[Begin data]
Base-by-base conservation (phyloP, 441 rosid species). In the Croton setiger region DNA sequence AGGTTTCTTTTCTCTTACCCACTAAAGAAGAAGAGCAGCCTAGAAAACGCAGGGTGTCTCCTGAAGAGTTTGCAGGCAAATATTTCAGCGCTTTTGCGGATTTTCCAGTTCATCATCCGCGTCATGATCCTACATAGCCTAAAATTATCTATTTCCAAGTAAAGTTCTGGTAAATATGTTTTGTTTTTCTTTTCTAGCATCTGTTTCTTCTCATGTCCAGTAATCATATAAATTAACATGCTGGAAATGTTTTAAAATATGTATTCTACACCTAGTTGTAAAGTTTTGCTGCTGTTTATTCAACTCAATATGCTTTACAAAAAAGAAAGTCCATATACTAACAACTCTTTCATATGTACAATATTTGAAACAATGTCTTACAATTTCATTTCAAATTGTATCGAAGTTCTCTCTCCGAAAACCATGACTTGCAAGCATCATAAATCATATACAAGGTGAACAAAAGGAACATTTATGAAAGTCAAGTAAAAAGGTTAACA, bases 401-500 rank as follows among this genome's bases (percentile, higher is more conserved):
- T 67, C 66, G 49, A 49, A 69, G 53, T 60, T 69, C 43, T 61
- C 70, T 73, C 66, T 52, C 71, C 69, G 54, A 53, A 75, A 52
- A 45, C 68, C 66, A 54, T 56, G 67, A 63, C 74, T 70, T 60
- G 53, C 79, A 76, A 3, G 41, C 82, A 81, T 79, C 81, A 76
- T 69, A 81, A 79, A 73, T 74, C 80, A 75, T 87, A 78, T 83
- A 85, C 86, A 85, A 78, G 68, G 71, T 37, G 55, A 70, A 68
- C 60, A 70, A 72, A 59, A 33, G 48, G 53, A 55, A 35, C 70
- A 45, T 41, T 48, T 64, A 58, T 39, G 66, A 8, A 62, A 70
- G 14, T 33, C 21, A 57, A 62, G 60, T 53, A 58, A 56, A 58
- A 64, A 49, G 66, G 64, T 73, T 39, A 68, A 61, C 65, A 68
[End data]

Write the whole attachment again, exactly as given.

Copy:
Base-by-base conservation (phyloP, 441 rosid species). In the Croton setiger region DNA sequence AGGTTTCTTTTCTCTTACCCACTAAAGAAGAAGAGCAGCCTAGAAAACGCAGGGTGTCTCCTGAAGAGTTTGCAGGCAAATATTTCAGCGCTTTTGCGGATTTTCCAGTTCATCATCCGCGTCATGATCCTACATAGCCTAAAATTATCTATTTCCAAGTAAAGTTCTGGTAAATATGTTTTGTTTTTCTTTTCTAGCATCTGTTTCTTCTCATGTCCAGTAATCATATAAATTAACATGCTGGAAATGTTTTAAAATATGTATTCTACACCTAGTTGTAAAGTTTTGCTGCTGTTTATTCAACTCAATATGCTTTACAAAAAAGAAAGTCCATATACTAACAACTCTTTCATATGTACAATATTTGAAACAATGTCTTACAATTTCATTTCAAATTGTATCGAAGTTCTCTCTCCGAAAACCATGACTTGCAAGCATCATAAATCATATACAAGGTGAACAAAAGGAACATTTATGAAAGTCAAGTAAAAAGGTTAACA, bases 401-500 rank as follows among this genome's bases (percentile, higher is more conserved):
- T 67, C 66, G 49, A 49, A 69, G 53, T 60, T 69, C 43, T 61
- C 70, T 73, C 66, T 52, C 71, C 69, G 54, A 53, A 75, A 52
- A 45, C 68, C 66, A 54, T 56, G 67, A 63, C 74, T 70, T 60
- G 53, C 79, A 76, A 3, G 41, C 82, A 81, T 79, C 81, A 76
- T 69, A 81, A 79, A 73, T 74, C 80, A 75, T 87, A 78, T 83
- A 85, C 86, A 85, A 78, G 68, G 71, T 37, G 55, A 70, A 68
- C 60, A 70, A 72, A 59, A 33, G 48, G 53, A 55, A 35, C 70
- A 45, T 41, T 48, T 64, A 58, T 39, G 66, A 8, A 62, A 70
- G 14, T 33, C 21, A 57, A 62, G 60, T 53, A 58, A 56, A 58
- A 64, A 49, G 66, G 64, T 73, T 39, A 68, A 61, C 65, A 68